i had big plans to reupholster my couch when i started this blog during my last bout of unemployment. however, i didn't accurately estimate the time it would take me to complete the project, and all i really did during my unemployment was the preliminary stuff: fabric shopping and deconstructing the old couch. these preliminary tasks happened in a couple days toward the end of my unemployment, and i didn't take the time to document them properly here, until now. so, here's part one of my couch reupholstery adventure.
the original couch: when chris and i moved into this apartment, the previous tenants had left a little couch. it certainly wasn't pretty, and it wasn't super-comfortable; but it was free and it was something else to sit on. the upholstery pattern was hideous, and it was worn, ripped, and frayed in so many spots, that even if it wasn't so hideous, something would have to be done about it. my mom and i created a slip cover for the couch, to cover its ugly and fraying upholstery. but, i eventually grew tired of constantly rearranging and fixing the displaced slip cover. so, i decided to attempt amateur reupholstery.
preparation: i googled a lot about upholstering a couch, and i didn't find much - just one useful blog from someone who had previously undertaken the amateur upholstery adventure. i also picked up a book from my local public library. this was a very helpful resource. i had little-to-no reupholstery experience. the only thing i'd ever done before was reupholster a weight bench with some pleather as a birthday gift for chris. but, that was really just a rectangular cushion, not too tough!
fabric shopping: halifax has a very limited selection of fabric stores. in turn, these fabric stores have a very limited selection of fabrics. i managed to find a denim-ish upholstery fabric at Atlantic Fabrics. it was pretty much the only thing i even remotely liked at the fabric store - the only thing that didn't feel so plastic or synthetic. it was nicely priced at $9.95 per metre. i had calculated i would need 4 metres (after measuring each pieces as per the book's instructions), but i bought 5 metres, just to be safe. the store was having a sale, so i spent just over $50 on the fabric and two spools of thread.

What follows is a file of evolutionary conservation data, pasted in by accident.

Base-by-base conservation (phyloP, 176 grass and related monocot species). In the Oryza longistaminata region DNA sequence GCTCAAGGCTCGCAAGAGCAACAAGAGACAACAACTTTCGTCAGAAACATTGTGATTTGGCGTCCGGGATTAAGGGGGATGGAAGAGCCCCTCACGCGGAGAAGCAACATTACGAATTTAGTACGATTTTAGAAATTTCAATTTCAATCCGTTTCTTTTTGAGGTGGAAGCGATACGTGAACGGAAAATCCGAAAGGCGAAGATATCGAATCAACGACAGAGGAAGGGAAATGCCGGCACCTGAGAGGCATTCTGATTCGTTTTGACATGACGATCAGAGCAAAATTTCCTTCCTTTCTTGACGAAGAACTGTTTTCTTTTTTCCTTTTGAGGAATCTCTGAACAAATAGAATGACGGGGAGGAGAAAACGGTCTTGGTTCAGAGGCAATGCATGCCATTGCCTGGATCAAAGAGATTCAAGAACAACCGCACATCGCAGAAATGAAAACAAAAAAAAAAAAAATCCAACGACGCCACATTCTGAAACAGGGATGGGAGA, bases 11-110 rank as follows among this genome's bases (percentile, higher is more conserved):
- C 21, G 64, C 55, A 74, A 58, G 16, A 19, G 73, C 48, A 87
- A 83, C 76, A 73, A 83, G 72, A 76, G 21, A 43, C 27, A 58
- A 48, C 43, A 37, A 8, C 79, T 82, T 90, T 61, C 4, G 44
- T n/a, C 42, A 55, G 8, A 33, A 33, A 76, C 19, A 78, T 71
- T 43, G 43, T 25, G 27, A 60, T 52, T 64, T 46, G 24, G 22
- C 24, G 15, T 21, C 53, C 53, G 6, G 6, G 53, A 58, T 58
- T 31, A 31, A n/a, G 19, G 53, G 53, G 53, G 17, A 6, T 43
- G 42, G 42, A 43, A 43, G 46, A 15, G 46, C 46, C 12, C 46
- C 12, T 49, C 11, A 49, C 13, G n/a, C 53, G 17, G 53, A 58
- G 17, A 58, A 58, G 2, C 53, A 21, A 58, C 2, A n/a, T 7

de-upholstery: it probably took me a good 4-6 hours to really pull off all the old upholstery fabric. i could have done it faster if i was more destructive, but i was trying to save each piece to use as a template for my new fabric. i starting removing staples, taking the outside back piece of fabric off first, and then removing whatever whole piece i could get to next. each piece i removed, i marked with a piece of paper pinned onto it, so i could remember where it belonged later. i also took digital pictures to help me with the reupholstery process. i'm very glad i did this - since the couch sat naked/unupholstered in my office for over a month before i began really reupholstering it.
i didn't purchase any special tools. i used some small needle-nose pliers and a slot-head screwdriver that i had on hand. in hindsight, a pair of light work-gloves would have been handy too. i definitely scraped and poked my hands with staples and pliers while pulling out the staples and pulling off the fabric. this was a VERY dusty job, and i kept the cordless vacuum handy at all times. inside the couch, among the dust bunnies, i also found a quarter, a pen, and a crochet hook - nothing too exciting unfortunately.
i took apart all the piping on the couch, and saved the cord to re-use to make piping with my fabric. i took apart one of the cushion covers to use for as a template (x2) for the new cushion covers. i left one cushion cover together to use as a construction example.
and that's where it stopped, for over a month. the couch and all my fabric sat in the office until i found some evening and weekend time during the month of july. i completed part two completely in my spare time from work.
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